**Figure 12.**Comparison of flow forecasts and observed outflows at the Graus station (calibration event C2).

**Figure 13.**Comparison of 2 h lead time flow forecasts and observed outflows at the Graus station (validation event V3).

Event | Initial Date | Q_{max}Campo (m ^{3}/s) | Q_{max}Graus (m ^{3}/s) | Volume Campo (10 ^{6} m^{3}) | Volume Graus (10 ^{6} m^{3}) | Time lag (hour) |
---|---|---|---|---|---|---|

Calibration Events | ||||||

C1 | 19 September 1999 | 154.8 | 127.8 | 18.2 | 17.7 | 1.75 |

C2 | 18 October 1999 | 169.4 | 145.0 | 49.1 | 46.8 | 2.00 |

C3 | 22 November 2000 | 103.7 | 95.7 | 11.0 | 11.1 | 2.50 |

C4 | 20 October 2004 | 64.8 | 56.8 | 7.7 | 7.0 | 3.25 |

Validation Events | ||||||

V1 | 22 September 2006 | 117.5 | 109.7 | 21.1 | 22.8 | 2.25 |

V2 | 16 October 2006 | 210.5 | 178.7 | 65.4 | 56.6 | 3.25 |

V3 | 08 June 2010 | 229.1 | 219.8 | 34.7 | 39.4 | 2.75 |

V4 | 1 November 2011 | 151.7 | 158.1 | 19.8 | 28.3 | 2.50 |

**Table 2.**Model-1 performance evaluation coefficients and forecasting error statistics (calibration data set).

Lead Time (min) | Calibration | Error Distribution | 5% and 95% Percentiles | |||||
---|---|---|---|---|---|---|---|---|

r | NS | PC | $\mathit{\eta}$ | Mean (m^{3}/s) | Std. dev. (m^{3}/s) | Err. (m^{3}/s) | ||

60 | 0.986 | 0.971 | 0.244 | 1.026 | −0.038 | 5.077 | −7.28 | 7.75 |

75 | 0.984 | 0.968 | 0.401 | 1.030 | −0.029 | 5.268 | −7.93 | 7.96 |

90 | 0.982 | 0.963 | 0.489 | 1.034 | −0.015 | 5.331 | −7.88 | 8.24 |

105 | 0.980 | 0.959 | 0.536 | 1.038 | −0.037 | 5.342 | −8.01 | 8.00 |

120 | 0.978 | 0.954 | 0.574 | 1.045 | −0.060 | 5.360 | −8.01 | 7.97 |

**Table 3.**Model-1 performance evaluation coefficients and forecasting error statistics (validation data set).

Lead Time (min) | VALIDATION | Error Distribution | 5% and 95% Percentiles | |||||
---|---|---|---|---|---|---|---|---|

r | NS | PC | $\mathit{\eta}$ | Mean (m^{3}/s) | Std. dev. (m^{3}/s) | Err. (m^{3}/s) | ||

60 | 0.987 | 0.974 | 0.205 | 0.996 | −0.110 | 6.777 | −10.29 | 9.29 |

75 | 0.987 | 0.974 | 0.387 | 0.997 | −0.104 | 6.911 | −10.40 | 9.45 |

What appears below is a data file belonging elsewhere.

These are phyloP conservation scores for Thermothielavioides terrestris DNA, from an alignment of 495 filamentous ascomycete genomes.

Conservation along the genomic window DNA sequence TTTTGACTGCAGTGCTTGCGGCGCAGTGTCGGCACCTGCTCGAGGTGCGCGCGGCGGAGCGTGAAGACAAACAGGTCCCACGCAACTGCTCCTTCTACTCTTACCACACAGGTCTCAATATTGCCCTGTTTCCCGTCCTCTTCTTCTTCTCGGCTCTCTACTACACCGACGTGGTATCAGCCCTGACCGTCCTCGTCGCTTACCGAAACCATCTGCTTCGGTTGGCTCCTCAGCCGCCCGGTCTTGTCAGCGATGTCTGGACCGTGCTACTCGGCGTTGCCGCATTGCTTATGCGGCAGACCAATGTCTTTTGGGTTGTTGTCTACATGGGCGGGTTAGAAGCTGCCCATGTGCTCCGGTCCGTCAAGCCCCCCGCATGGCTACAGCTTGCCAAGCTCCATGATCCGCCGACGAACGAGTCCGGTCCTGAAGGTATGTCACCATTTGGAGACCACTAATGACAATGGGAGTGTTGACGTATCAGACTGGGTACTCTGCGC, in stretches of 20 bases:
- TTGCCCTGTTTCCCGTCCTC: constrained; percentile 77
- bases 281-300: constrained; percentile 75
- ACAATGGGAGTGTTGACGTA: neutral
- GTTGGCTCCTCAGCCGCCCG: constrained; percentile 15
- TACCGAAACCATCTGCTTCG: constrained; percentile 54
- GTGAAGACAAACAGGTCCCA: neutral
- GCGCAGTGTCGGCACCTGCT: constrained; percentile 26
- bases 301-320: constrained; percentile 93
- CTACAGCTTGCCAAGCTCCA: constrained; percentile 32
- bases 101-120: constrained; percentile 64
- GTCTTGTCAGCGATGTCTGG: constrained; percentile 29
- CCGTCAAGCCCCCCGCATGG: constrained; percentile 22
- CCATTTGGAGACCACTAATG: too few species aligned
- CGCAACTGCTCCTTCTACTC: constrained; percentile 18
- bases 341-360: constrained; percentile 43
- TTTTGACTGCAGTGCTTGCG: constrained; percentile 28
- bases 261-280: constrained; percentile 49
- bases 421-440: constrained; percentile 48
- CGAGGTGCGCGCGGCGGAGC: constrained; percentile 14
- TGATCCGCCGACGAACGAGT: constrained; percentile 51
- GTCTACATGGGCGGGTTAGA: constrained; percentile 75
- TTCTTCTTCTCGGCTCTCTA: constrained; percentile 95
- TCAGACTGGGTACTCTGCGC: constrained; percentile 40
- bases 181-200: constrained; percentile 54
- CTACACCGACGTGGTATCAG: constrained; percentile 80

90 | 0.986 | 0.973 | 0.491 | 0.998 | −0.108 | 6.963 | −10.46 | 9.41 |

105 | 0.986 | 0.972 | 0.557 | 0.999 | −0.110 | 6.986 | −10.58 | 9.37 |

120 | 0.985 | 0.970 | 0.601 | 1.001 | −0.121 | 6.996 | −10.59 | 9.37 |

Average | Maximum | |||||||
---|---|---|---|---|---|---|---|---|

Lead Time (min) | h | Absolute Error m ^{3}/s | Relative. Error% | Min h _{sub} | Max h _{over} | Absolute Error m ^{3}/s | Relative. Error % | |

Calibration | 120 | 0.972 | −3.581 | −2.822 | 0.955 | 0.986 | −6.77 | −4.54 |

Validation | 120 | 1.059 | 9.712 | 5.945 | 0.997 | 1.193 | 31.38 | 19.33 |

**Table 5.**Model-2 performance evaluation coefficients and forecasting error statistics (calibration data set).

Lead Time (min) | Calibration | Error Distribution | 5% and 95% Percentiles | |||||
---|---|---|---|---|---|---|---|---|

r | NS | PC | $\mathit{\eta}$ | Mean(m^{3}/s) | Std. dev(m^{3}/s) | Err.(m^{3}/s) | ||

60 | 0.984 | 0.965 | 0.468 | 0.818 | −0.728 | 6.186 | −10.80 | 5.99 |

75 | 0.983 | 0.963 | 0.570 | 1.008 | −0.751 | 6.487 | −11.45 | 6.90 |

90 | 0.982 | 0.960 | 0.631 | 1.014 | −0.745 | 6.790 | −11.44 | 7.09 |

105 | 0.981 | 0.958 | 0.676 | 1.024 | −0.727 | 7.129 | −11.56 | 7.36 |

120 | 0.979 | 0.955 | 0.712 | 0.890 | −0.723 | 7.460 | −12.07 | 7.66 |

**Table 6.**Model-2 performance evaluation coefficients and forecasting error statistics (validation data set).

Lead Time (min) | Validation | Error Distribution | 5% and 95% Percentiles | |||||
---|---|---|---|---|---|---|---|---|

r | NS | PC | $\mathit{\eta}$ | mean(m^{3}/s) | Std. dev(m^{3}/s) | Err.(m^{3}/s) | ||

60 | 0.988 | 0.977 | 0.318 | 1.006 | −0.560 | 8.486 | −10.25 | 9.09 |

75 | 0.988 | 0.975 | 0.465 | 1.006 | −0.549 | 8.695 | −9.84 | 9.47 |

90 | 0.987 | 0.974 | 0.545 | 1.006 | −0.567 | 8.869 | −11.01 | 9.98 |

105 | 0.986 | 0.972 | 0.601 | 1.007 | −0.546 | 8.997 | −11.42 | 10.63 |

120 | 0.985 | 0.970 | 0.648 | 1.008 | −0.483 | 9.096 | −12.79 | 11.19 |

Average | Maximum | |||||||
---|---|---|---|---|---|---|---|---|

Lead Time (min) | h | Absolute Error m ^{3}/s | Relative Error % | Min h _{sub} | Max h _{over} | Absolute Error m ^{3}/s | Relative. Error % | |

Calibration | 120 | 1.031 | 3.630 | 3.060 | 0.958 | 1.114 | 12.68 | 11.44 |

Validation | 120 | 1.059 | 9.712 | 5.945 | 0.997 | 1.193 | 31.38 | 19.33 |

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**MDPI and ACS Style**

Montes, N.; Aranda, J.Á.; García-Bartual, R.
Real Time Flow Forecasting in a Mountain River Catchment Using Conceptual Models with Simple Error Correction Scheme. *Water* **2020**, *12*, 1484.
https://doi.org/10.3390/w12051484

**AMA Style**

Montes N, Aranda JÁ, García-Bartual R.
Real Time Flow Forecasting in a Mountain River Catchment Using Conceptual Models with Simple Error Correction Scheme. *Water*. 2020; 12(5):1484.
https://doi.org/10.3390/w12051484

**Chicago/Turabian Style**

Montes, Nicolás, José Ángel Aranda, and Rafael García-Bartual.
2020. "Real Time Flow Forecasting in a Mountain River Catchment Using Conceptual Models with Simple Error Correction Scheme" *Water* 12, no. 5: 1484.
https://doi.org/10.3390/w12051484